The role of endogenous prostaglandins in angiogenesis has been demonstrated by several studies. The inhibitory effect on neovascularization of tumors by several pros-taglandin synthesis inhibitors, including indomethacin, diclofenac, and aspirin, were demonstrated by microangiography studies (120). A recent study examined the ability of a topical application of diclofenac to inhibit prostaglandin metabolism, angiogenesis, and tumorigenesis in a colon carcinoma model (121). Daily treatment with topical diclofenac resulted in a significant inhibition of basal cell skin tumor growth, or subcutaneous colon tumor growth accompanied by a retardation of vascularization development. There was an 80% inhibition of tumor PGE2 synthesis following treatment in the same experiment.
The inhibition of tumor growth, and antimetastatic effects of marine fish oils rich in long-chain omega-3 fatty acids, have been observed in several rodent studies (111,113,122-131). An antiangiogenic effect of omega-3 fatty acids, perhaps via alterations in the synthesis and metabolism of prostaglandins or leukotrienes, is one of several mechanistic hypotheses. McCarty (132) hypothesized that ingestion of omega-3 rich fish oils may impede angiogenesis, and reduce tumor invasiveness by downregulating hormonal activation of protein kinase C (PKC) and by modulating eicosanoid metabolism. Rabbit diets supplemented with sardine oil resulted in a significant 25% inhibition of neovascularization in the corneal alkali-burn injury model (133). Other studies show reduced vascularization and inflammation in immunogenic keratitis of the rabbit cornea by the topical application of eicosapentaenoic acid in eyedrops (134). Further in vitro studies with endothelial cells showed that eicosapentaenoic acid, but not arachidonic or docosahexaenoic acid, was able to inhibit tube formation by endothelial cells in collagen gels, without effects on PGE2 or PGI2 (135). These studies provide indirect evidence supporting the hypothesis that dietary omega-3 fatty acids may inhibit tumor angiogenesis.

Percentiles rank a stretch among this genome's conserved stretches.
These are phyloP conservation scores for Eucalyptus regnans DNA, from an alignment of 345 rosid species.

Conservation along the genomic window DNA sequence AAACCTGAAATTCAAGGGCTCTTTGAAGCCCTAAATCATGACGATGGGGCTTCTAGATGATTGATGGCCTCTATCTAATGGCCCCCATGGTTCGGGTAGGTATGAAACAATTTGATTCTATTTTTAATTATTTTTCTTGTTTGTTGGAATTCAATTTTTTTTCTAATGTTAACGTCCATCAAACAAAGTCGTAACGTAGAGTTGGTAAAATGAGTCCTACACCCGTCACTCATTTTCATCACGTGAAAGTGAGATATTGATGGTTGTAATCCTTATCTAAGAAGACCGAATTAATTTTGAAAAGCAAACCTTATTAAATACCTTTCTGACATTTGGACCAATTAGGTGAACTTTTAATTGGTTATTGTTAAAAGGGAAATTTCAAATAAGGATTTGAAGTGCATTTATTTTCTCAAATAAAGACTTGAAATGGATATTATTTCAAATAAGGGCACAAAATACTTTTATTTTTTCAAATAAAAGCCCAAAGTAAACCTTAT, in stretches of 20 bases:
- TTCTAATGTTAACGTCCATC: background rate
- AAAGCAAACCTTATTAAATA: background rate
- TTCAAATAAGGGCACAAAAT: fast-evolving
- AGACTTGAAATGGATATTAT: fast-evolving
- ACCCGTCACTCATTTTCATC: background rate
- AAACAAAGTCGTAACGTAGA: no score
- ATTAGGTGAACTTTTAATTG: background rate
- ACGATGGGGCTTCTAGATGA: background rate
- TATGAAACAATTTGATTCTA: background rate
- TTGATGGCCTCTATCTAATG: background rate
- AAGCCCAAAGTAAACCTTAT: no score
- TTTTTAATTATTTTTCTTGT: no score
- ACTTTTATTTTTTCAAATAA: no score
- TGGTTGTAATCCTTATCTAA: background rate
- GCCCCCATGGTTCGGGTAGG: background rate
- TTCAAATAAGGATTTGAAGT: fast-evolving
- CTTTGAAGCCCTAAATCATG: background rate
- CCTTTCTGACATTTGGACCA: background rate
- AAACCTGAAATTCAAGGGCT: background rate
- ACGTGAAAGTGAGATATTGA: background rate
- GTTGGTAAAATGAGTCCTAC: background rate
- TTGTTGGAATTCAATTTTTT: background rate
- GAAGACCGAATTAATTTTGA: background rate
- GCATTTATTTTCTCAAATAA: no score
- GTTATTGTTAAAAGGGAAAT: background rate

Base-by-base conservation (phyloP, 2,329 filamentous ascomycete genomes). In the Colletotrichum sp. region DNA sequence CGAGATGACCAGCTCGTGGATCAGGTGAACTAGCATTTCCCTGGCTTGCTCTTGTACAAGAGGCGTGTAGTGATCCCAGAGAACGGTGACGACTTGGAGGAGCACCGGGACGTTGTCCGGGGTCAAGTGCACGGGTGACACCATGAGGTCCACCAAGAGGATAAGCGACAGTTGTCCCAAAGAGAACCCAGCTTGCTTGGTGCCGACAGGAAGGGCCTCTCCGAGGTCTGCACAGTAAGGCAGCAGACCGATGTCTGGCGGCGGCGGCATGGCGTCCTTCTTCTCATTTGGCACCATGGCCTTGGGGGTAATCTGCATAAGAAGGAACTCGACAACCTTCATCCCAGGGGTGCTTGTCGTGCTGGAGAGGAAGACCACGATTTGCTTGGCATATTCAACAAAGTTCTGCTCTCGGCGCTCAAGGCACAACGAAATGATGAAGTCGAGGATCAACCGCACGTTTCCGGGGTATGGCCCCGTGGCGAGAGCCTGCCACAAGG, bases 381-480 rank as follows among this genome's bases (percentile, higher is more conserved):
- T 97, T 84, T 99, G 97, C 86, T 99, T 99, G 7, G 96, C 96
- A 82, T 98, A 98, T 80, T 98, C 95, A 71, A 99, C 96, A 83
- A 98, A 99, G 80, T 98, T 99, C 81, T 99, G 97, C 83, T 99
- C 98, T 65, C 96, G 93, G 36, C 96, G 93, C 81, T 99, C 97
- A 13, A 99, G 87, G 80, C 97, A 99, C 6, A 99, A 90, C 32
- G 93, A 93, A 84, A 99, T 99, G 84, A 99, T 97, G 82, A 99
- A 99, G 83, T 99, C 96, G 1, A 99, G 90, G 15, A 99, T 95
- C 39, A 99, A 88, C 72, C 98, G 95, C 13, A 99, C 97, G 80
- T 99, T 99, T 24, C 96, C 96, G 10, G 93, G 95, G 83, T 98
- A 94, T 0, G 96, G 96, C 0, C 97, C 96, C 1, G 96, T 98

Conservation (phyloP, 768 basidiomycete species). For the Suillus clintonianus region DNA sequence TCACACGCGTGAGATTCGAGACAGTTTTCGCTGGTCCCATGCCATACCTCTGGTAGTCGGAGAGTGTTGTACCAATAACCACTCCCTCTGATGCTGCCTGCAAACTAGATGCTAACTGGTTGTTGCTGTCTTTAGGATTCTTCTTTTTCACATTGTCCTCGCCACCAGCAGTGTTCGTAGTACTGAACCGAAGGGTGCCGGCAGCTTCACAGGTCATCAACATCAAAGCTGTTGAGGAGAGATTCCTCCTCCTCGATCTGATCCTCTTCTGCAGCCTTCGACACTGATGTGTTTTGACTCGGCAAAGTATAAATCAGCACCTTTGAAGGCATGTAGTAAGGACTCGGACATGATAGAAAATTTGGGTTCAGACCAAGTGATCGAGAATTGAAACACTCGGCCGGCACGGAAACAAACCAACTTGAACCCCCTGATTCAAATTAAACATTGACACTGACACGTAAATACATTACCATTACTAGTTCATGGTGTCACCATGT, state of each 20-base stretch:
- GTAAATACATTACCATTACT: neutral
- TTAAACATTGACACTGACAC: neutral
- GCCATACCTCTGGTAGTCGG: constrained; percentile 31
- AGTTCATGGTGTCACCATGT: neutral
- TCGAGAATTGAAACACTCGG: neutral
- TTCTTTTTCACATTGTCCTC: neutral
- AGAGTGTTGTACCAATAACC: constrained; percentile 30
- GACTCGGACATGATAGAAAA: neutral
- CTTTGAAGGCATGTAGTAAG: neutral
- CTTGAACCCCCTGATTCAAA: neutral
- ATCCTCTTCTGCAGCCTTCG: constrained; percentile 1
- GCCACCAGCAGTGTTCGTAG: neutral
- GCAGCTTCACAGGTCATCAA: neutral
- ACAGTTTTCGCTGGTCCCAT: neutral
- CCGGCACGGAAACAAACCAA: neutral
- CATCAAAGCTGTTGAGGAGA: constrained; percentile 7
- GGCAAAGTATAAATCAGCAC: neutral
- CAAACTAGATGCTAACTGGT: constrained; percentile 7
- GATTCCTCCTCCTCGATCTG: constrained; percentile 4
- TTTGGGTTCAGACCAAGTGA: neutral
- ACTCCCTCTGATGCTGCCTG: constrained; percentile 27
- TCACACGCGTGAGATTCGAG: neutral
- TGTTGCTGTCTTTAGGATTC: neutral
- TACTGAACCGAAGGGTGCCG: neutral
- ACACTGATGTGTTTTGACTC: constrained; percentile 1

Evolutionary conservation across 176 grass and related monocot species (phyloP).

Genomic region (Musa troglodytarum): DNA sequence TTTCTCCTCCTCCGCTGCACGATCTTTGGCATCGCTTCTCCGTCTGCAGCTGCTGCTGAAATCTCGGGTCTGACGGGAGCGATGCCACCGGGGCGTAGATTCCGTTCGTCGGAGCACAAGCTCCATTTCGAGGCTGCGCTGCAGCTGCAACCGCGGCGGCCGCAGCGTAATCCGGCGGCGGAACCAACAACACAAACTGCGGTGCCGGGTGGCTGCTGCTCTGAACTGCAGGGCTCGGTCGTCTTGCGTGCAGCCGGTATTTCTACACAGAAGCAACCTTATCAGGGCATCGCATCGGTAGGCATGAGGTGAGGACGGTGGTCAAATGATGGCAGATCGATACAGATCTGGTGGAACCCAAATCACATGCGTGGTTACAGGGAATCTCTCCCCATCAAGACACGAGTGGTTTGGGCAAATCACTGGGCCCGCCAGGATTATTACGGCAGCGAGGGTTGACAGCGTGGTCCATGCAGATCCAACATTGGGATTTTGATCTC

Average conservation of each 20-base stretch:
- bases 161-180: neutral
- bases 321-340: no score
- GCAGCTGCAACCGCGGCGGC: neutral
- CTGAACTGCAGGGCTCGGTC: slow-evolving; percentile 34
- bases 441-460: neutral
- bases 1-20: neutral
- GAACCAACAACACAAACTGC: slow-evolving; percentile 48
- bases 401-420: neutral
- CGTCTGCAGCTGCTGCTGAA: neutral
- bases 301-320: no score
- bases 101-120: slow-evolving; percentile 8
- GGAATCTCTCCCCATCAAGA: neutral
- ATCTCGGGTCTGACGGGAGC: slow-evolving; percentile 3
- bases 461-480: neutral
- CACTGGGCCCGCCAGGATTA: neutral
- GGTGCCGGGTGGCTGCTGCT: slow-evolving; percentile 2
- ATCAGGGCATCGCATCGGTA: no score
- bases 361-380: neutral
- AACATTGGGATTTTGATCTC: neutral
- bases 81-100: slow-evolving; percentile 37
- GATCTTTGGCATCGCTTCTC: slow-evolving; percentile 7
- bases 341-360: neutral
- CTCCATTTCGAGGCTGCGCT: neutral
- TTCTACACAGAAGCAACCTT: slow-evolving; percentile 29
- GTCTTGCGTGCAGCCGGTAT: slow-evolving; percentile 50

One additional mechanism by which dietary fatty acid profiles may modulate angio-genesis is via modulation of cellular signal transduction pathways. Activation of cellular PKC by proangiogenic growth factors and hormone receptors appears to contribute to the synthesis and secretion of collagenase and other lytic enzymes produced by endothelial cells, to enable them to migrate through basement membrane and matrix during angio-genesis (136-140). Omega-3 fatty acid supplementation of endothelial cells in vitro can inhibit activation of PKC (132). In many studies, activation of PKC occurs in conjunction with stimulation of phospholipase C-ß, which is downregulated by EPA (141-146). Additional studies of dietary fatty acid profiles and intracellular signal transduction pathways involved in endothelial proliferation and function are clearly warranted.